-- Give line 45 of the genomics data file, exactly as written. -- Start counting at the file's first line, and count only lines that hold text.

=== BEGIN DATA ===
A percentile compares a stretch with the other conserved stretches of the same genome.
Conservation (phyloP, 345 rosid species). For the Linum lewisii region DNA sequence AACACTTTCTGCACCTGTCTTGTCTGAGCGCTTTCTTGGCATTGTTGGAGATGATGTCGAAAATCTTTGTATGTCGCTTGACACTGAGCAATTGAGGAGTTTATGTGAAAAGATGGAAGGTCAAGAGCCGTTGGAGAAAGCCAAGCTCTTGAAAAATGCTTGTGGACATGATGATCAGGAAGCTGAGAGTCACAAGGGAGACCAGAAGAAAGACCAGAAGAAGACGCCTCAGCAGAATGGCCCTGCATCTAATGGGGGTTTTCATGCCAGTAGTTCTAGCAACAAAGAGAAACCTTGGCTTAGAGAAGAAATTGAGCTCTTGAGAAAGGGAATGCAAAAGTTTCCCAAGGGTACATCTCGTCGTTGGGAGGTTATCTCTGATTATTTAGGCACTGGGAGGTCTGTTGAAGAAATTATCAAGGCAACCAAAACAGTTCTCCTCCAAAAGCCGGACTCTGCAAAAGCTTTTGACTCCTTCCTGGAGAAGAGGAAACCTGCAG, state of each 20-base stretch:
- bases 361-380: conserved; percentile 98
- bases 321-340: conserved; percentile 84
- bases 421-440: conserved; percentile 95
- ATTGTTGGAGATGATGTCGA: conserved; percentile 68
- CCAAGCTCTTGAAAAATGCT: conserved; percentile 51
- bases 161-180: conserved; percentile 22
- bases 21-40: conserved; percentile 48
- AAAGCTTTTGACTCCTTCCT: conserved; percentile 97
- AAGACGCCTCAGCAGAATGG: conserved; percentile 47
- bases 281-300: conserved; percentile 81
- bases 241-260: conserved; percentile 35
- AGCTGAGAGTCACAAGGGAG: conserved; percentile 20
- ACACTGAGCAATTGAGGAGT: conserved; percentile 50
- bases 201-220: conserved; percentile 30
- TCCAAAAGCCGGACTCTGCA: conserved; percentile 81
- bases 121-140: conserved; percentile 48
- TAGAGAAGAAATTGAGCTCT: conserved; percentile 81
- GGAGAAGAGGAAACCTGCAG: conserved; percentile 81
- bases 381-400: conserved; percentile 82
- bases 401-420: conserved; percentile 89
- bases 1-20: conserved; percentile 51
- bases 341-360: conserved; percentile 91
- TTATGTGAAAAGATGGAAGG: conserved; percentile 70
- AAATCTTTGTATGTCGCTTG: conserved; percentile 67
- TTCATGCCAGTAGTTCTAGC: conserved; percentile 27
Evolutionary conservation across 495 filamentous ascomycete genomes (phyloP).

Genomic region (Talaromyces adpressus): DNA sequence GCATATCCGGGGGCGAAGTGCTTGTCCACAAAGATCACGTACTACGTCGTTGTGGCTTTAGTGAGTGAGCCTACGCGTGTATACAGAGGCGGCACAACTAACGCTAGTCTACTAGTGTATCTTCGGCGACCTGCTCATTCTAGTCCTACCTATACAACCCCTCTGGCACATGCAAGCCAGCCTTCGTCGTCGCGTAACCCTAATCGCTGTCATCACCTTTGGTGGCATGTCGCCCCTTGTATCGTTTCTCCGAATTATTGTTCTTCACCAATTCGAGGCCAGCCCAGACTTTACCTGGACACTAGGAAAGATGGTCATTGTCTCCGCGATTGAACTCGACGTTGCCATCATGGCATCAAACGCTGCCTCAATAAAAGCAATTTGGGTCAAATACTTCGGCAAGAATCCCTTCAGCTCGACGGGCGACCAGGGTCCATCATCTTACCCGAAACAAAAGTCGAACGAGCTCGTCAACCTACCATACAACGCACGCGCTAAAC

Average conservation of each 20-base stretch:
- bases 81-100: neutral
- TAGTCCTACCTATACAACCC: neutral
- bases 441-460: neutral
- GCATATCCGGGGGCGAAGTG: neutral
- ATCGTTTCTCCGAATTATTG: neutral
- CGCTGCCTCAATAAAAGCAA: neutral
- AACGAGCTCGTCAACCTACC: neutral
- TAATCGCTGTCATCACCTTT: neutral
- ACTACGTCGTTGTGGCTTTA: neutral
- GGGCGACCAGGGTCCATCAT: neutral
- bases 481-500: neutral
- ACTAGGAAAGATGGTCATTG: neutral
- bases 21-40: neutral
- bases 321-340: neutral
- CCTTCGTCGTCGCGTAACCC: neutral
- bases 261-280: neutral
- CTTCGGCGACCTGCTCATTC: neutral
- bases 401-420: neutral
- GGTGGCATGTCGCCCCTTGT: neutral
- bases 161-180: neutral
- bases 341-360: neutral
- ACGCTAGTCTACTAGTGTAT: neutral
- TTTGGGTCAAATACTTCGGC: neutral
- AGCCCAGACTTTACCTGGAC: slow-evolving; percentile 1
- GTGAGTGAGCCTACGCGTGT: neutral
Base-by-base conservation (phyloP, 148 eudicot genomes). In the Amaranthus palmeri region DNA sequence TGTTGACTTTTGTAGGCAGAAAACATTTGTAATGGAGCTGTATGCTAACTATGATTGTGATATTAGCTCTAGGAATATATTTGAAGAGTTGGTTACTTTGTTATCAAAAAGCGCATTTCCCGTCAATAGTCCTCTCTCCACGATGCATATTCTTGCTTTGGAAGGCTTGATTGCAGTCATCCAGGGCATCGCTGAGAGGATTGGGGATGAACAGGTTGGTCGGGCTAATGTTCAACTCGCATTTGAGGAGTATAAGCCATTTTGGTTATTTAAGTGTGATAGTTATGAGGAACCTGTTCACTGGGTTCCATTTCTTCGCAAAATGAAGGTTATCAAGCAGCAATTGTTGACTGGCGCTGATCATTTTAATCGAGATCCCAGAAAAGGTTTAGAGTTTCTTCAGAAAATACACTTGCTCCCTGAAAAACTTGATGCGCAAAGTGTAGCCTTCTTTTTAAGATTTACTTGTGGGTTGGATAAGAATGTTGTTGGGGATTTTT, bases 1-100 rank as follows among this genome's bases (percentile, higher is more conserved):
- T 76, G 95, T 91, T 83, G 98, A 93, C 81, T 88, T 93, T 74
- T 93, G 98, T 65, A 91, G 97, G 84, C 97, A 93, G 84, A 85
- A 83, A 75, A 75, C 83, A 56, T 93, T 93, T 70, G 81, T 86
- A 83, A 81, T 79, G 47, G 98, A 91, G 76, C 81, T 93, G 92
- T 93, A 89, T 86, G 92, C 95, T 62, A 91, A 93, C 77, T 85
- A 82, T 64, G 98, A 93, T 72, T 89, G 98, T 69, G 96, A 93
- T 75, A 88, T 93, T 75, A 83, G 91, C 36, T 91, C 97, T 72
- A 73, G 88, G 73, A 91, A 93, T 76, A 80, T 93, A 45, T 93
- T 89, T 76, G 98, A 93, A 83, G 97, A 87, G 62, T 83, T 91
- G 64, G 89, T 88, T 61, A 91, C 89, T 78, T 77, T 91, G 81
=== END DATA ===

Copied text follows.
- CCTTCGTCGTCGCGTAACCC: neutral